Case Study

It’s vital to take advice 5 – 10 years before you retire

The problem

Mr Prior approached us as a confused man.

He knew he wanted to retire in a few years, but had no idea whether this was achievable.

During his career Mr Prior was a relatively high earner and paid into a number of different pensions, including a final salary / defined benefit scheme. However, he didn’t know what they were valued at, how they were performing, the charges he was paying, or what income they would provide in retirement.

Even more worryingly, he had not applied for ‘pension protection’; a problem, which if not rectified could lead to a large tax charge, possibly at a rate as high as 55%. Furthermore, Mr Prior was not claiming the higher rate tax-relief on his pension contributions to which he was entitled.

To compound his confusion, Mr Prior was being badgered by another adviser to transfer his final salary pension into a SIPP (Self-Invested Personal Pension).

Our advice

Being a new client to us, we carried out a full review of Mr Prior’s pensions and spent a considerable amount of time discussing his objectives.

In short, we needed to find out what was important to him.

Our analysis showed us which pensions should be consolidated into a lower charges solution and which should be left unchanged. We also concluded that it would be wrong for Mr Prior to transfer his final salary pension, as the benefits it provided were valuable and couldn’t be bettered.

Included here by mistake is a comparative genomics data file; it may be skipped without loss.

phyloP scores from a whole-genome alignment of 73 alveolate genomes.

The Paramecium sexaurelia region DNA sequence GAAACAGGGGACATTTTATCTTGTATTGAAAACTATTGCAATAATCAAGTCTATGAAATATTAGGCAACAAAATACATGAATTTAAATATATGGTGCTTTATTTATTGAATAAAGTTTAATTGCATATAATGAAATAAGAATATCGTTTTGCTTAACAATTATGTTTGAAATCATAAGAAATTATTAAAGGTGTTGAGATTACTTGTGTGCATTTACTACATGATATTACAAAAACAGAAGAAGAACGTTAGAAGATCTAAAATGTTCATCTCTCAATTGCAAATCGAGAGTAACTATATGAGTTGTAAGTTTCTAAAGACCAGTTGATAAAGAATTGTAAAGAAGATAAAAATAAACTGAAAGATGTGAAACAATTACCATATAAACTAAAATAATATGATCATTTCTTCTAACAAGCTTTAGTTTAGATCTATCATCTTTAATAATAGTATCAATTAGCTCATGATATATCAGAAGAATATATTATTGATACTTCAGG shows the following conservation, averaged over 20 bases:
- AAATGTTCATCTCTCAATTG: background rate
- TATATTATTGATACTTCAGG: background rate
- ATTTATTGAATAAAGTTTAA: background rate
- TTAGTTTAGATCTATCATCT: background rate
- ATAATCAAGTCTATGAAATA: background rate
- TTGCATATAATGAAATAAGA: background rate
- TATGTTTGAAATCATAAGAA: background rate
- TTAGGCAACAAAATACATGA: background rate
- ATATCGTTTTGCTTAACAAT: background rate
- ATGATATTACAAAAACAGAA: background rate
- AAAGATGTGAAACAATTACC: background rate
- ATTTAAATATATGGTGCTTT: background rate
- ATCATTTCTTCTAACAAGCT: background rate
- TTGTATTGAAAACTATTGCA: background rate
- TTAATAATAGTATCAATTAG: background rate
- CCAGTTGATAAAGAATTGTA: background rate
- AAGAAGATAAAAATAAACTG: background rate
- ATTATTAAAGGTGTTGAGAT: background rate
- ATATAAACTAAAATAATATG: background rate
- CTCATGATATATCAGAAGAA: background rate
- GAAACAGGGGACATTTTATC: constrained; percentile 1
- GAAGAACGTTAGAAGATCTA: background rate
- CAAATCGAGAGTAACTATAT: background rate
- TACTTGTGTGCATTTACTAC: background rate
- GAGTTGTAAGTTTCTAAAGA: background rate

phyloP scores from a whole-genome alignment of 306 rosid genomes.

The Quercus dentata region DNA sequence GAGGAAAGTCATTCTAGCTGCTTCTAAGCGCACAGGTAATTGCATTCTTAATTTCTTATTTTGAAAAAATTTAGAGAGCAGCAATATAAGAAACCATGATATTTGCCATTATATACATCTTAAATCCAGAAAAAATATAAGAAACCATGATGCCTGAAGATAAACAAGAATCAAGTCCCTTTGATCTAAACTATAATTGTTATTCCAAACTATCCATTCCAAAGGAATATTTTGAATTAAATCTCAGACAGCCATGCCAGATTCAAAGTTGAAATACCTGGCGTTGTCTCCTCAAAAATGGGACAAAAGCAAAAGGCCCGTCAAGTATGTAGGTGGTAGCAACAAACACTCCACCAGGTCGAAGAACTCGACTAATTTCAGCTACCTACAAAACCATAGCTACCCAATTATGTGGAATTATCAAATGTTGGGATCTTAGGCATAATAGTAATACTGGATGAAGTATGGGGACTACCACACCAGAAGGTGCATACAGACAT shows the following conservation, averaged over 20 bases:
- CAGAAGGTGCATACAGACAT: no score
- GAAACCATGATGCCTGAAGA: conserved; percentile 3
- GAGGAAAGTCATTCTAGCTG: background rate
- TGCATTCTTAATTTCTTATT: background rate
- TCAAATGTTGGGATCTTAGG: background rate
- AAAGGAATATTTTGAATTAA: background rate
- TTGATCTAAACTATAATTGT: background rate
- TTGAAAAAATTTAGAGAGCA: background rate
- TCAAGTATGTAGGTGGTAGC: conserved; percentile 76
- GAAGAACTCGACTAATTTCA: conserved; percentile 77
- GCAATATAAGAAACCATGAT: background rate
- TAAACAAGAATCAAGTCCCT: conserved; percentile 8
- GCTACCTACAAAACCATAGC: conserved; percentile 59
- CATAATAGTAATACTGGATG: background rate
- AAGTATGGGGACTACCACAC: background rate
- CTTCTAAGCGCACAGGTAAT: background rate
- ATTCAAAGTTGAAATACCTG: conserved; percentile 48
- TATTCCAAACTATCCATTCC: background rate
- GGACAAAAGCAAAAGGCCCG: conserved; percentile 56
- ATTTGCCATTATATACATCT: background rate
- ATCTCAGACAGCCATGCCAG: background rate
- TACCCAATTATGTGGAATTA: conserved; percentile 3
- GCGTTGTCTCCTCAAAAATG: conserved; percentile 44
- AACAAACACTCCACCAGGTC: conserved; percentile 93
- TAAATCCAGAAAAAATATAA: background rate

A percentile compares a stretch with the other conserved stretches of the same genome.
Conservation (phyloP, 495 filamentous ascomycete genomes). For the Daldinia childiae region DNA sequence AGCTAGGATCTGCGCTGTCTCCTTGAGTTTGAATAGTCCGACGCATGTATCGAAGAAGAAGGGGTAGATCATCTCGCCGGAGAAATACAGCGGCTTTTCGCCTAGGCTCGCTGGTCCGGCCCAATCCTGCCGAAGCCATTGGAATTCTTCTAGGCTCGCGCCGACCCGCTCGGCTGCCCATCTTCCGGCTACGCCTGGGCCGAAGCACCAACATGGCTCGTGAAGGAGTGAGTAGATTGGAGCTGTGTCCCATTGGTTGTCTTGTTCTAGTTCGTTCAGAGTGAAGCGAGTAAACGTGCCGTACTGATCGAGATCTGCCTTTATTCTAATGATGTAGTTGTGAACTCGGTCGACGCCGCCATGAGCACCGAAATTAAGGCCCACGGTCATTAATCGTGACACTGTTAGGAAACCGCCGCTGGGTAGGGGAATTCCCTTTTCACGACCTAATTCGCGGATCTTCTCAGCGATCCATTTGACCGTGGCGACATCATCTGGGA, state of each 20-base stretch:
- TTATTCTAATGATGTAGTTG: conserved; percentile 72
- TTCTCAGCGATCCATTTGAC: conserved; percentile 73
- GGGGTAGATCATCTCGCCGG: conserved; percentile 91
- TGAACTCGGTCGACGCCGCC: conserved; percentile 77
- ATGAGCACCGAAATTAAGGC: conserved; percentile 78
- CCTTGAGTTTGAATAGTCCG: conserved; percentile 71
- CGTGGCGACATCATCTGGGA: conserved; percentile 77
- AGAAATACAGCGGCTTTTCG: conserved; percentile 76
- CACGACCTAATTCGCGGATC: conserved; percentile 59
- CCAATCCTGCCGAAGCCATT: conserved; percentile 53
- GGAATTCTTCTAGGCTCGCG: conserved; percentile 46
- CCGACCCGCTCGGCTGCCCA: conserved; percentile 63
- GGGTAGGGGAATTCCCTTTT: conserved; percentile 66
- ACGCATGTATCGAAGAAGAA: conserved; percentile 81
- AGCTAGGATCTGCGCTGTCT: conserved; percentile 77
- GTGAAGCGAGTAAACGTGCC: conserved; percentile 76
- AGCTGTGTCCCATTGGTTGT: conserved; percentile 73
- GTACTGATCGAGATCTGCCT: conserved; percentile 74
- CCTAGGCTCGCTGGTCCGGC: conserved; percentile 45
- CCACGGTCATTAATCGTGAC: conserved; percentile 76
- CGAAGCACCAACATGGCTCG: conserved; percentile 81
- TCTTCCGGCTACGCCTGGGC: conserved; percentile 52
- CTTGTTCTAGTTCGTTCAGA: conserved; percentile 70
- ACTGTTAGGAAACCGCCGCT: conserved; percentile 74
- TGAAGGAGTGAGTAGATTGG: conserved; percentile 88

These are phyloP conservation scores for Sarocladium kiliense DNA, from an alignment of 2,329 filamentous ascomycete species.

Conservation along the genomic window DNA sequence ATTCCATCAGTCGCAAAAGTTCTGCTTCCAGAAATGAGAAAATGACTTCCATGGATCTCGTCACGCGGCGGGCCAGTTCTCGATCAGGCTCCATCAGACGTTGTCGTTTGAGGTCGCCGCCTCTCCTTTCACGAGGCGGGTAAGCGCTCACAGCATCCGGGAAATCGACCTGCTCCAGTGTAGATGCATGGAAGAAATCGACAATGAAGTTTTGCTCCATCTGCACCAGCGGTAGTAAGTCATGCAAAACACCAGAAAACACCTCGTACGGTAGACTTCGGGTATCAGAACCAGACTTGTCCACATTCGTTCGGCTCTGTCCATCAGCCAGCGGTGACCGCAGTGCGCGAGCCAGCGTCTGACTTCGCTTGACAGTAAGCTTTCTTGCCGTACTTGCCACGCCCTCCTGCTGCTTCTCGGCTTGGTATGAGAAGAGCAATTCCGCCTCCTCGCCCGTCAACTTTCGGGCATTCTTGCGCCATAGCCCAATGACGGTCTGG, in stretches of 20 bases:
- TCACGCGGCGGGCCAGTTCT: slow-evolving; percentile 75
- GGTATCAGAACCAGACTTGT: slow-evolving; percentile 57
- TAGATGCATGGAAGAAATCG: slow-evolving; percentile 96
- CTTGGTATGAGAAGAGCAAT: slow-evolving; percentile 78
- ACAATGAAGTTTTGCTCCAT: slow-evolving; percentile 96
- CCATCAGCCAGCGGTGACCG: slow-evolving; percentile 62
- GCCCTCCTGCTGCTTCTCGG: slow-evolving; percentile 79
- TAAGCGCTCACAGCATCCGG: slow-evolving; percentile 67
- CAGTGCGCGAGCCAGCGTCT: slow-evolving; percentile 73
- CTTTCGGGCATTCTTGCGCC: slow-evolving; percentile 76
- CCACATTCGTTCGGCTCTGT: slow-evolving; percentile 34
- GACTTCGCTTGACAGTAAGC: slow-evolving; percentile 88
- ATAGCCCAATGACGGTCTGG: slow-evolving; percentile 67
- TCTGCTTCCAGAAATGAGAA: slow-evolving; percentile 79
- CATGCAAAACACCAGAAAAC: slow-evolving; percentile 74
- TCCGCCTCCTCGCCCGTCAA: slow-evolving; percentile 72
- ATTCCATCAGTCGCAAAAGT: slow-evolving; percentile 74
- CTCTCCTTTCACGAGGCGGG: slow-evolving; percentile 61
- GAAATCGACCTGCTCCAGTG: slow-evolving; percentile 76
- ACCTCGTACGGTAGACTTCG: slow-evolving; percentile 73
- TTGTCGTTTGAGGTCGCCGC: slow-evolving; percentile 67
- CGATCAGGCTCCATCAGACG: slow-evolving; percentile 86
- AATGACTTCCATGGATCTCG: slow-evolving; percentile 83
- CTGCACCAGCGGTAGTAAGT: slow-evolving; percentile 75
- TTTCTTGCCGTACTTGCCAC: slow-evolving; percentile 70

We also undertook a cashflow modelling exercise to determine exactly what income Mr Prior needed in retirement. We identified a small shortfall between the income he needed and what his pensions would provided. Armed with this valuable information, Mr Prior was able to make the decision to save more for a few years, to improve his retirement income.

Finally, we helped Mr Prior apply for the appropriate ‘pension protection’, which meant he no longer had the threat of a nasty tax shock hanging over him.

How did Mr Prior benefit from our advice?

Simple, he now knows exactly where he stands and is confident that he will be able to retire at an age that suits him, with an income which meets his needs.

He is also now receiving the correct amount of tax-relief, not an inconsiderable sum for a higher earner, and the threat of a tax charge on his pension has been removed.

Our regular reviews also mean Mr Prior stays on track to meet his retirement objectives.

What can we learn from Mr Prior

There are two simple lessons here.

Firstly, the benefits of high quality financial planning are immense; without our advice Mr Prior would have needlessly paid thousands of pounds in tax.

Secondly, advice should be taken 5 – 10 years before you retire. Doing so means you will be able to take advantage of many more opportunities, some of which will disappear if you leave it too late.